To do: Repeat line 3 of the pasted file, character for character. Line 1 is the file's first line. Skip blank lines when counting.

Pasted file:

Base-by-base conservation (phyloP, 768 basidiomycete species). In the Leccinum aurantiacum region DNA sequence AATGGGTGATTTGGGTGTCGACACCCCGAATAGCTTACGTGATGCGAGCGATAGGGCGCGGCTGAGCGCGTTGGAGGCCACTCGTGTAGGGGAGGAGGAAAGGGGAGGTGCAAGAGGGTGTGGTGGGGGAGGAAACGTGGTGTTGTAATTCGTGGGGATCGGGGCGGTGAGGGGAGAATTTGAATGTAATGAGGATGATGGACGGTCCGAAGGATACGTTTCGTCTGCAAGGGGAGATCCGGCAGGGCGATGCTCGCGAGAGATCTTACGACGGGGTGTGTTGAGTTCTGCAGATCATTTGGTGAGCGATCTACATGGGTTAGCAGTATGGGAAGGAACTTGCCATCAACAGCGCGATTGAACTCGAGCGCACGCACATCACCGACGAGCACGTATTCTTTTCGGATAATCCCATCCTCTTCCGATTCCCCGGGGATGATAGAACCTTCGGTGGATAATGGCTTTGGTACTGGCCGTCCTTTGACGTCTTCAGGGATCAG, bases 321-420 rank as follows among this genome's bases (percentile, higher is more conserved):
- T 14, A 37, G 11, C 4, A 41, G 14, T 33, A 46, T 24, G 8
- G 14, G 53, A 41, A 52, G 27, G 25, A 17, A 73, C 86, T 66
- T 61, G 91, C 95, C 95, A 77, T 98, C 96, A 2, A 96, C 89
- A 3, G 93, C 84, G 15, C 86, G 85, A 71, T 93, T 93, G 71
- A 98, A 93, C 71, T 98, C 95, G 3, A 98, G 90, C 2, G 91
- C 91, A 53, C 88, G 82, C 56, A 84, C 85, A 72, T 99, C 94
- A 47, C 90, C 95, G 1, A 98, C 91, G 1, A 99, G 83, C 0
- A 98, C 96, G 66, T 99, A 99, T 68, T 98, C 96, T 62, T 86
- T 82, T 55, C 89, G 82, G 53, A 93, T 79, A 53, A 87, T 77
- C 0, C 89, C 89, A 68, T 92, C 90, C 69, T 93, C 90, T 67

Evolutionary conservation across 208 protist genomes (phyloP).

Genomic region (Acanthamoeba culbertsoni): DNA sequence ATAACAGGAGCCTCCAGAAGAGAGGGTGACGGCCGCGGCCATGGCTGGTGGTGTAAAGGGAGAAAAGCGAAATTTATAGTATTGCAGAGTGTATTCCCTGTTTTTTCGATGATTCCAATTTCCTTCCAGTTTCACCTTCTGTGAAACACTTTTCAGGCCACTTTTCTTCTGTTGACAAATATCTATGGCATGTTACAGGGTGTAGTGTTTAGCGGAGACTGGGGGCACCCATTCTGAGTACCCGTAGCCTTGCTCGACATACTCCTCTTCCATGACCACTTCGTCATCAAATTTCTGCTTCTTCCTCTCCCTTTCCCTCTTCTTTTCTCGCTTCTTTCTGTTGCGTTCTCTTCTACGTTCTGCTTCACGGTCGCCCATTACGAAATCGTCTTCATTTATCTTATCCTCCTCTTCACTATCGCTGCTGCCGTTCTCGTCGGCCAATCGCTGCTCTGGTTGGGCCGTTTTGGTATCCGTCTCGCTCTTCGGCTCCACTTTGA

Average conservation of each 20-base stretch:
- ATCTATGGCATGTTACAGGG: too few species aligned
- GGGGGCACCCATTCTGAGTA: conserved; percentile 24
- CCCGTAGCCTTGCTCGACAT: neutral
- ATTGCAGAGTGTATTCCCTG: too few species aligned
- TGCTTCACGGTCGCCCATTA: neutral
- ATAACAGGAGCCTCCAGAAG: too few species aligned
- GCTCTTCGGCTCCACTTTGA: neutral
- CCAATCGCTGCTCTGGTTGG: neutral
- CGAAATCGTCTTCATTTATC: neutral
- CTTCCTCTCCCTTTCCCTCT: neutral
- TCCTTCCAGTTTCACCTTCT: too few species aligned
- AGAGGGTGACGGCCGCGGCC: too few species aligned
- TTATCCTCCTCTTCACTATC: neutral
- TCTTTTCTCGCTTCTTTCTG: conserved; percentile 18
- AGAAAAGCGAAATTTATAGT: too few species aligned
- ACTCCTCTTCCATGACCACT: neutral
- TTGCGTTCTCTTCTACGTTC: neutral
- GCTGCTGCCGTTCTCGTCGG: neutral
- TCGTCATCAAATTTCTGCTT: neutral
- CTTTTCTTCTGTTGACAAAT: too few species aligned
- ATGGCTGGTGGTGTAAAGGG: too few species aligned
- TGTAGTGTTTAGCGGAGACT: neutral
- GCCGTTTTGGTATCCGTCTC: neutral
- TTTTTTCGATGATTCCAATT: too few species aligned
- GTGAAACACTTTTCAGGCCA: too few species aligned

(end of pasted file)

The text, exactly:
- G 14, G 53, A 41, A 52, G 27, G 25, A 17, A 73, C 86, T 66